If they cannot be saved, it will be imperative that your dentist place a space maintainer there. If the molars are just removed, the remainder of her teeth will drift into that open space. then, when her twelve year old molars try to come in, there will not be enough space. This will lead to crowding and expensive orthodontics.

The extent of her decay is a little unusual for her age. It may be time for a bit of tough love on your part. She can brush her teeth twice a day just like she is supposed to, but if she is a frequent snacker it will sabotage her oral health. This is because one of the biggest proponents of oral health is our saliva, which contains bacteria fighting minerals. If she is a frequent snacker or drinks a lot of juice, does not give her salvia enough time to do its job.

I would limit her to one or two snacks a day and make sure she is not drinking a lot of juice or sodas.

One other thing. I know you are trying to get all your ducks in a row before seeing the pediatric dentist, which is admirable, but don’t put it off. These cavities can easily turn into a tooth infection, which will be a dental emergency.

This blog is brought to you Phoenix Dentist Dr. Hillary Peck.
Click here to read our Dental tips for Parents.

Dental Flipper for a Toddler

My son, who is 3 years old fell and lost his two front teeth as a result. I spoke with my pediatric dentist about getting him a dental flipper and he refused. I looked online for the do it yourself kind, but they only make those for adults. What would you recommend for me to get him a flipper? I am worried about his teeth shifting.


Dear Morgan,

young boy smiling with toothbrush

I wish your pediatric dentist would have explained things rather than just refuse. Parents are always better off knowing the reasoning behind the recommendations and decisions their child’s caregiver is putting forth.

Reasons Children Can’t Have a Dental Flipper

You noticed that there were only DIY flippers for adults. That is because it is dangerous for children to use a Dental Flipper.

First, they are removable. Just as we are careful with the size of toys we let our children play with, we try to do the same thing with any type of removable device. Otherwise, it is a choking hazard.

Second, they are removable. No, I didn’t make a mistake typing that twice. It is a rare toddler or even older child who will keep in an orthotic device. It is much more likely it will be removed and lost in a short period of time.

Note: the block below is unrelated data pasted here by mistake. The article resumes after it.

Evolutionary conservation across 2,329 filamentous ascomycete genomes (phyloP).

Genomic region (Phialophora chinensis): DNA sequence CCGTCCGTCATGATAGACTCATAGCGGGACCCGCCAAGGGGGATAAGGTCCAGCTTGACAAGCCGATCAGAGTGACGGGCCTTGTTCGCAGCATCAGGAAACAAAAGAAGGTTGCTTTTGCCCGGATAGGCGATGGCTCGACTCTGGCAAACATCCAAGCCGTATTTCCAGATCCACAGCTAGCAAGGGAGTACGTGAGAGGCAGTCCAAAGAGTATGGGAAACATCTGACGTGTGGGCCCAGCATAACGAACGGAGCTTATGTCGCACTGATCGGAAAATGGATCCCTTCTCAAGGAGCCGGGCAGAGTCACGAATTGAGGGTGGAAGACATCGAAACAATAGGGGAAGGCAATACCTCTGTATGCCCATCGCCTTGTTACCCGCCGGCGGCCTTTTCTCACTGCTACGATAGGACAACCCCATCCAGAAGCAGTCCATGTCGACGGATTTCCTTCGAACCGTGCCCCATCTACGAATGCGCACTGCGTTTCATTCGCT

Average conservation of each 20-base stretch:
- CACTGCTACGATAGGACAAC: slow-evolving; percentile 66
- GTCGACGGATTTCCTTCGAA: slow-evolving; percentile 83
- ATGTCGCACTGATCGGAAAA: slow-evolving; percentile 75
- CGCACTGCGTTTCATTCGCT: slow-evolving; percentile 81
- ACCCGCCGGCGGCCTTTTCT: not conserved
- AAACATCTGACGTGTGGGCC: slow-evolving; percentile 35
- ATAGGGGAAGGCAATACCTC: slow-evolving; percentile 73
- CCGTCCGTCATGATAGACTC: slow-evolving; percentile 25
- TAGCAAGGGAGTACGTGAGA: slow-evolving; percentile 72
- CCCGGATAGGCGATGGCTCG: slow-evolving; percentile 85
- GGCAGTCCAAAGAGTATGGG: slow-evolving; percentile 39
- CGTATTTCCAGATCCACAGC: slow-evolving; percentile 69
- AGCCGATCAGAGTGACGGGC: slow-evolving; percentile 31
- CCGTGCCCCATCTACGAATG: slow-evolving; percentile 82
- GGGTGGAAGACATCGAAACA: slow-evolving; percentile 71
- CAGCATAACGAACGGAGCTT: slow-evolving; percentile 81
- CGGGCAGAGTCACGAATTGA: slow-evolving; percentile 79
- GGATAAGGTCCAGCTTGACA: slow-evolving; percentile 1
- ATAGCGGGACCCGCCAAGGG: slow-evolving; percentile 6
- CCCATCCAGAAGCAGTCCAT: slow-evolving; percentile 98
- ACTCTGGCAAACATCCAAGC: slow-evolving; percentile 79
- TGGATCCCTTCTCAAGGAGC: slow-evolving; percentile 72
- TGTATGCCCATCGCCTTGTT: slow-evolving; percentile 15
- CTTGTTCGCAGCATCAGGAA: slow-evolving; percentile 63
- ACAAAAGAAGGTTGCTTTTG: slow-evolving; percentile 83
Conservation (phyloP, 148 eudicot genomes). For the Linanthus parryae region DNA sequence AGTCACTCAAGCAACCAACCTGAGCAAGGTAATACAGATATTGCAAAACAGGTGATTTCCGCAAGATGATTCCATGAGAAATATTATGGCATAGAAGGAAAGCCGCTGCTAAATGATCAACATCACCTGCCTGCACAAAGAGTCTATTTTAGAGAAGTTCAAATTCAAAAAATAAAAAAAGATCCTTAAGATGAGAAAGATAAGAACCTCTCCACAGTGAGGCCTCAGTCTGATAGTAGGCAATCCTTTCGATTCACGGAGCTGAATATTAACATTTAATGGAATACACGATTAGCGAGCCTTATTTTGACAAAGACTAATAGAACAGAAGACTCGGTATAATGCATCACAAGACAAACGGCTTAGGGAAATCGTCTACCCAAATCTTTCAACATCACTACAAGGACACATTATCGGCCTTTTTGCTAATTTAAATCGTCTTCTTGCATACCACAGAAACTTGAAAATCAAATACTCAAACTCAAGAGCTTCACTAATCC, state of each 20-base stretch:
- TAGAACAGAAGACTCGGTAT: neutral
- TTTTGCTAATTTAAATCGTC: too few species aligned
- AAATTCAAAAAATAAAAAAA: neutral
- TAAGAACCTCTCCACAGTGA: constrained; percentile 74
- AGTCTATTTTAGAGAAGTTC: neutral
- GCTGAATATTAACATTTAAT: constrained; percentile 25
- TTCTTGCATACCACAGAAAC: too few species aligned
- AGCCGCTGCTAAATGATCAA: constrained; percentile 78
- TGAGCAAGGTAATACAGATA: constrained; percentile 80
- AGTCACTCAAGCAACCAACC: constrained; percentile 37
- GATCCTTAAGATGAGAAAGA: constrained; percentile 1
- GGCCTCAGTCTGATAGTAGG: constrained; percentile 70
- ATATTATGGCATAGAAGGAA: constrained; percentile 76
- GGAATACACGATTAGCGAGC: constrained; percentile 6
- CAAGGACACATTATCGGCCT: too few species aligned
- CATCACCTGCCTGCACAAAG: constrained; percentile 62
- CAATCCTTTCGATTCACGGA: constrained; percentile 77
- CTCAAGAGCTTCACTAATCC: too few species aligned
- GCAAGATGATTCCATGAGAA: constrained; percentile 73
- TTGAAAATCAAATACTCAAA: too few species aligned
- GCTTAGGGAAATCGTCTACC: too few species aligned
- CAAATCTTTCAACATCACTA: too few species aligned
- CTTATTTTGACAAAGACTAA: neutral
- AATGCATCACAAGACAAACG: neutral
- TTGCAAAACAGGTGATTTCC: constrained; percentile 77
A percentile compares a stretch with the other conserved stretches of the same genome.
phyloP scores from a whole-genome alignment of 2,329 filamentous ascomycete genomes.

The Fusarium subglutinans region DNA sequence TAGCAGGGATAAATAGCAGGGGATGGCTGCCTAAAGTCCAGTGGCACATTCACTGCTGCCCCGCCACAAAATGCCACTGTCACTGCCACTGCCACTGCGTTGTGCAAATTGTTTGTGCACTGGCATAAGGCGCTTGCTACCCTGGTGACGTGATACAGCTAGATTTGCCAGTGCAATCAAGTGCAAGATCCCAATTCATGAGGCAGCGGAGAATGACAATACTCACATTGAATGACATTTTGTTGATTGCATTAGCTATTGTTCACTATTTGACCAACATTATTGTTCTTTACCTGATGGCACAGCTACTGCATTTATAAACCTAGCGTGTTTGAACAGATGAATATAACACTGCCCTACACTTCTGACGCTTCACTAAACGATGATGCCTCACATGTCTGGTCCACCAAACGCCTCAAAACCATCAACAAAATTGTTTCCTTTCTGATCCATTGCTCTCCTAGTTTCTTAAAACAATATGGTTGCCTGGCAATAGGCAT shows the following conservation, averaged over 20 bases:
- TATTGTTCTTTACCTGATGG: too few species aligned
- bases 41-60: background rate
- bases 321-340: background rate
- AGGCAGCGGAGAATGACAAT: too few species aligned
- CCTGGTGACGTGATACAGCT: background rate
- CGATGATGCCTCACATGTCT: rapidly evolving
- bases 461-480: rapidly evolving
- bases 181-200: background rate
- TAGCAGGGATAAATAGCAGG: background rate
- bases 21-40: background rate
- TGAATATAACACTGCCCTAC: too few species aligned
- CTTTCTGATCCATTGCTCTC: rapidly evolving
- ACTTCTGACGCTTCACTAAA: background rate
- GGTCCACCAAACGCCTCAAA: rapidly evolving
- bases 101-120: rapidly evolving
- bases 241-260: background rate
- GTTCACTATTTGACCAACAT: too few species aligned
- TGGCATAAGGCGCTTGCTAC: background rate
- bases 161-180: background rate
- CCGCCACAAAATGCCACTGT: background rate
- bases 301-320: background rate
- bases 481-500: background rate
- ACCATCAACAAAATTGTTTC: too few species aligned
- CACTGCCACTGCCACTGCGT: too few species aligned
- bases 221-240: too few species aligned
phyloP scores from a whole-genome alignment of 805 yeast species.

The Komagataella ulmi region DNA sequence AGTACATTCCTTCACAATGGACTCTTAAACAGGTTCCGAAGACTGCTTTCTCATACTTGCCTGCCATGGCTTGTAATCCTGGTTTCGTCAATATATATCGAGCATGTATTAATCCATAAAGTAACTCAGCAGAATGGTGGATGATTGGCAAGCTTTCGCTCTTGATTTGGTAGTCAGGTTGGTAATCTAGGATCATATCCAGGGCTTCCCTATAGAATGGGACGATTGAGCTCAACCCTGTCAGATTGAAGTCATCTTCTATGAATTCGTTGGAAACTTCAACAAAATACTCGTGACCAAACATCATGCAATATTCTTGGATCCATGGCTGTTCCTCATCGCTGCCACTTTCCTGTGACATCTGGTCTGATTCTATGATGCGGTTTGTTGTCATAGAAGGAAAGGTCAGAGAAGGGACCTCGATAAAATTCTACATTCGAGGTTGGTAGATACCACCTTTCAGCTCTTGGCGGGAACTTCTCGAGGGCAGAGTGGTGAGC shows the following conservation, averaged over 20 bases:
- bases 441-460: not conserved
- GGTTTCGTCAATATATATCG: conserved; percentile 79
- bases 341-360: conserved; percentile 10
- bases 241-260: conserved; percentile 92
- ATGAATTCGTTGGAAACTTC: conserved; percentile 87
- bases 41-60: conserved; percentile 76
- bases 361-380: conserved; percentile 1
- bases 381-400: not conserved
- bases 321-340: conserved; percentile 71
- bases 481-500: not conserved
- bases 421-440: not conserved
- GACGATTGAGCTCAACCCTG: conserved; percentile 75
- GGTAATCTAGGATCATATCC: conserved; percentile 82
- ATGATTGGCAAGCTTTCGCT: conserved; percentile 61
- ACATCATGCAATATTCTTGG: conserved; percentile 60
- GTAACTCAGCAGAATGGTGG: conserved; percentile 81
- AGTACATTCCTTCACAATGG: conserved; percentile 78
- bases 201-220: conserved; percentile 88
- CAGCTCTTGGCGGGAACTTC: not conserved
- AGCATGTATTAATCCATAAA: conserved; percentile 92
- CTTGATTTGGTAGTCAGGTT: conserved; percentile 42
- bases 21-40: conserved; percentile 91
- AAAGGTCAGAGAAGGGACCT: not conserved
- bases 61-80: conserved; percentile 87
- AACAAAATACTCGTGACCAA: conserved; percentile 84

Third, they stay in by clasping onto other teeth. Your son’s jaws and teeth are in a constant state of growth right now. This means he will outgrow the flipper quickly and often.

The Really Good News

I know you are worried about your son’s teeth shifting which can lead to overcrowding of his adult teeth. That shows you pay attention to your son’s dental health. The good news is, with his front teeth that won’t be an issue.

When we talk about the importance of tooth retention in children, it is with their baby molars. This is because the adult molars don’t come in until the child is around 12-years-old. In that amount of time and given the placement, the teeth will shift.

If it ever happens that a child of yours does need to have a molar removed, getting a space maintainer will be important.

This blog is brought to you by Phoenix Dentist Dr. Hillary Peck.

Why dental sealants?

My dentist suggests I have dental sealants put on my daughter’s molars. She’s only 7. Do you know why he wants to do this?

Kasie Ann- Baton Rough, LA

Kasie Ann,

Often dentist’s recommend sealants once the child’s molars or pre-molars areĀ erupted. It is important your daughter keep those teeth because her adult molars won’t come in for many years and that space has to be maintained.

It is probable that your daughter has deep pits or grooves in those teeth that a tooth brush will not be able to get to, which will lead to tooth decay.

The sealants are a plastic material that is painted on the chewing surfaces on the teeth and then bonded on. This helps to keep bacteria from penetrating the grooves of the teeth and therefore preventing decay.

You may be interested in reading about dental tips for parents.

This blog is brought to you by Phoenix Dentist Dr. Kevin Peck.